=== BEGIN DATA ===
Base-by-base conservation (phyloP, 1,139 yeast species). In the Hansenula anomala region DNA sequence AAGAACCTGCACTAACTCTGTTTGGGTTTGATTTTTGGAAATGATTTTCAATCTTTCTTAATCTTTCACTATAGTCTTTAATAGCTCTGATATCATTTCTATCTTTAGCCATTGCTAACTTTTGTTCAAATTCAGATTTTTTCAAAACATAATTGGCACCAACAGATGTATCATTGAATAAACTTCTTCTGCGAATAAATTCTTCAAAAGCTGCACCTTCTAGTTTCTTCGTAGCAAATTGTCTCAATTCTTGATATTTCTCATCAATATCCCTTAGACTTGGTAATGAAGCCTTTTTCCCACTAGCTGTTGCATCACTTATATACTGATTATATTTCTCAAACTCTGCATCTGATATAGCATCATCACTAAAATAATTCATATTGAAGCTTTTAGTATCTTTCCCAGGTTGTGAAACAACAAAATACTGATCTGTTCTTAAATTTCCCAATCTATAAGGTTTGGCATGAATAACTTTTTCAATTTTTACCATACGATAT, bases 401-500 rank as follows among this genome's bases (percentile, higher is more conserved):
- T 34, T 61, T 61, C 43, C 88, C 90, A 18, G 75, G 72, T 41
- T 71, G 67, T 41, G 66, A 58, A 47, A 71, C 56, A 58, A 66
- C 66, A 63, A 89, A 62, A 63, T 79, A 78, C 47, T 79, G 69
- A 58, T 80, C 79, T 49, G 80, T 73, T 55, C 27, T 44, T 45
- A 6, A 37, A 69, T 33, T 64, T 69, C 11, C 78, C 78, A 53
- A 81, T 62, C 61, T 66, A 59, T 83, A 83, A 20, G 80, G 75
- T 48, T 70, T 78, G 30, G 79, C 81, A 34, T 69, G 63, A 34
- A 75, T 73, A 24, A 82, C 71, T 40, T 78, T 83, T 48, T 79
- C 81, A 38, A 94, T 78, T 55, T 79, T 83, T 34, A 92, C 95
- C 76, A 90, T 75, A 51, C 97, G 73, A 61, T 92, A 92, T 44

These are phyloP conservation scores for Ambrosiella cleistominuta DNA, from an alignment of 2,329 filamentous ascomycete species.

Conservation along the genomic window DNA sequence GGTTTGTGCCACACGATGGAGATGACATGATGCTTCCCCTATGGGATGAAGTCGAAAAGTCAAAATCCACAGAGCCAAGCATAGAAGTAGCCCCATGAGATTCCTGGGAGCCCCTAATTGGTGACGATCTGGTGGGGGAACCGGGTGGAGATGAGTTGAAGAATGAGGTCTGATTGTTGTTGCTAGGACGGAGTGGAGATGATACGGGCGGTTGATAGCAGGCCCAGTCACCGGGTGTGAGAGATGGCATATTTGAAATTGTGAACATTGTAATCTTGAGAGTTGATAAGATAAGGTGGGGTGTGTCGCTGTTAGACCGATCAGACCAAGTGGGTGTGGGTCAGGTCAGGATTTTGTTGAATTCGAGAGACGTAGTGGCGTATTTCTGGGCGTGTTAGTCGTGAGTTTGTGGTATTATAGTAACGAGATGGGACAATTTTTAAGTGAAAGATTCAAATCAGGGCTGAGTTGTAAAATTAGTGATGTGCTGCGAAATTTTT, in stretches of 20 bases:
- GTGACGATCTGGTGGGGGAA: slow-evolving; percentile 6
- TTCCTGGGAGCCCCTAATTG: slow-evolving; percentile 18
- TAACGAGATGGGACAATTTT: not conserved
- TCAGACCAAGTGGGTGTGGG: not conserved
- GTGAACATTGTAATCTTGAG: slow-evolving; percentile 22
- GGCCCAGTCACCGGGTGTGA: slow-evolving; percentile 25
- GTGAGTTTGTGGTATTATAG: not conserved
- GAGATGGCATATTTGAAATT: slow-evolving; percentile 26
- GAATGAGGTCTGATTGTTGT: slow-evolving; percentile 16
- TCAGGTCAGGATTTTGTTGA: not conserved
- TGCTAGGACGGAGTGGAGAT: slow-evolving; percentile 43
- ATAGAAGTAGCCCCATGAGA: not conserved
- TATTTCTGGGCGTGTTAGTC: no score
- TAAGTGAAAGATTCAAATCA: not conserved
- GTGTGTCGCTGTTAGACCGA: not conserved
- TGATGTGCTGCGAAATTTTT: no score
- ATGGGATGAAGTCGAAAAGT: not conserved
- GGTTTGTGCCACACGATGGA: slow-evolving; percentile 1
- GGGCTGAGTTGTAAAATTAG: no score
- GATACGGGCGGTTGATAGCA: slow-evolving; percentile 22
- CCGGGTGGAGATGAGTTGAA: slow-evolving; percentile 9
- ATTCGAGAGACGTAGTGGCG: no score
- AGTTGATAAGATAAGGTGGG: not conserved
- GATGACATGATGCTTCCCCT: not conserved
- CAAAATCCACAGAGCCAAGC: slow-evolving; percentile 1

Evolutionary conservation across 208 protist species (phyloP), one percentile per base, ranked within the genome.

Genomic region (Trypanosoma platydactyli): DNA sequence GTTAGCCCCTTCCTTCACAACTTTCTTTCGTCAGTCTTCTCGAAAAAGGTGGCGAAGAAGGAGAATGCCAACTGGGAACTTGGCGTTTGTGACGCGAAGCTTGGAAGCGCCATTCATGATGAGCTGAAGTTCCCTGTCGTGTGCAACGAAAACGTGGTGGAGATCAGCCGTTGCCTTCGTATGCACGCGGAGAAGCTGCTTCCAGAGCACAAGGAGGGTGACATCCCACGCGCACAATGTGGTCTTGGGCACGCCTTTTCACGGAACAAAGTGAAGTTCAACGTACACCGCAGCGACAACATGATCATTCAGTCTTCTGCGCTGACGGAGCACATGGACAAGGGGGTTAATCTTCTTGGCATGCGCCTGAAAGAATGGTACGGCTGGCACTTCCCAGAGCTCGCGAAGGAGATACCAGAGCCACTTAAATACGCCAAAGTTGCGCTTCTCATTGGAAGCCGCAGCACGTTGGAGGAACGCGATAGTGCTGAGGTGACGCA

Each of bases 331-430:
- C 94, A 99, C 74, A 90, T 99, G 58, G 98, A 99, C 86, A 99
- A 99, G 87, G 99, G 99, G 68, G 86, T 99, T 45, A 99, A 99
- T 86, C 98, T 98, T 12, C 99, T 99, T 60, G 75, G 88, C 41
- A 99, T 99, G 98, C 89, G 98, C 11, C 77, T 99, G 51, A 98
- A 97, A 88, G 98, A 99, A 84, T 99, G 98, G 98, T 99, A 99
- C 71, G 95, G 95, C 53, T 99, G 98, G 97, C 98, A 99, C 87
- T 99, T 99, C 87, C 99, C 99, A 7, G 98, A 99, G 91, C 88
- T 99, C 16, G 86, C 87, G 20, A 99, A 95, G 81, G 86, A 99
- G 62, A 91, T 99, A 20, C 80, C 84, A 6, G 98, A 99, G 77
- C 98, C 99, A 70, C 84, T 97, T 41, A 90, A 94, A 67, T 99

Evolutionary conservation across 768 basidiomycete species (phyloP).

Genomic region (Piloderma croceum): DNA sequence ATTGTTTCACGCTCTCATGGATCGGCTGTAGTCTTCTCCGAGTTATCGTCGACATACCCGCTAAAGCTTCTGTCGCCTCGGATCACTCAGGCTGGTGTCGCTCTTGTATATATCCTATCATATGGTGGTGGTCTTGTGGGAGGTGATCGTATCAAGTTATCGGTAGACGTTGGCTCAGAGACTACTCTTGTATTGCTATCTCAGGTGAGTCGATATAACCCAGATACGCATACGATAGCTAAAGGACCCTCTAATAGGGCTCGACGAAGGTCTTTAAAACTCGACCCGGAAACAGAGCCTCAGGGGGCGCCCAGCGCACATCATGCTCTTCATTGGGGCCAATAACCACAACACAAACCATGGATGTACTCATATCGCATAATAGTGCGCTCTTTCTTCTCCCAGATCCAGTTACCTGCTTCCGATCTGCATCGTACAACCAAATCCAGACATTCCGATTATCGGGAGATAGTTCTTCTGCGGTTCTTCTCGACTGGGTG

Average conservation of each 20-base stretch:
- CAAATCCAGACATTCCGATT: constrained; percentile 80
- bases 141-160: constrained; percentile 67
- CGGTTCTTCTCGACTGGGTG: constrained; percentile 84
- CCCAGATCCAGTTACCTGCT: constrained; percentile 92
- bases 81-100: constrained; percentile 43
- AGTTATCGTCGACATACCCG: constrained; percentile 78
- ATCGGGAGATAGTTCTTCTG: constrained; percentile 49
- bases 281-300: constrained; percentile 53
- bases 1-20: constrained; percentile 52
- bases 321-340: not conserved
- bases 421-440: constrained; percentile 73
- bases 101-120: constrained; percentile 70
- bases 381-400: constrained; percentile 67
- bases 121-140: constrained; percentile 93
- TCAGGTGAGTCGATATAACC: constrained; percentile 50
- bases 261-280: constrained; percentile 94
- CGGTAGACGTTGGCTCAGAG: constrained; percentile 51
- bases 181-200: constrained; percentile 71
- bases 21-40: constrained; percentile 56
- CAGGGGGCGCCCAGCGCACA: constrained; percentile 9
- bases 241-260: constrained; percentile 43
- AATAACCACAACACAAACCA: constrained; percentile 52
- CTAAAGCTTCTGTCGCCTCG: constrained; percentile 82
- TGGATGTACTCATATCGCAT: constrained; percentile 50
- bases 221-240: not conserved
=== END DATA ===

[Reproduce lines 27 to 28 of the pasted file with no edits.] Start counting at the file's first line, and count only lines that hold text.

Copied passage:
- TAAGTGAAAGATTCAAATCA: not conserved
- GTGTGTCGCTGTTAGACCGA: not conserved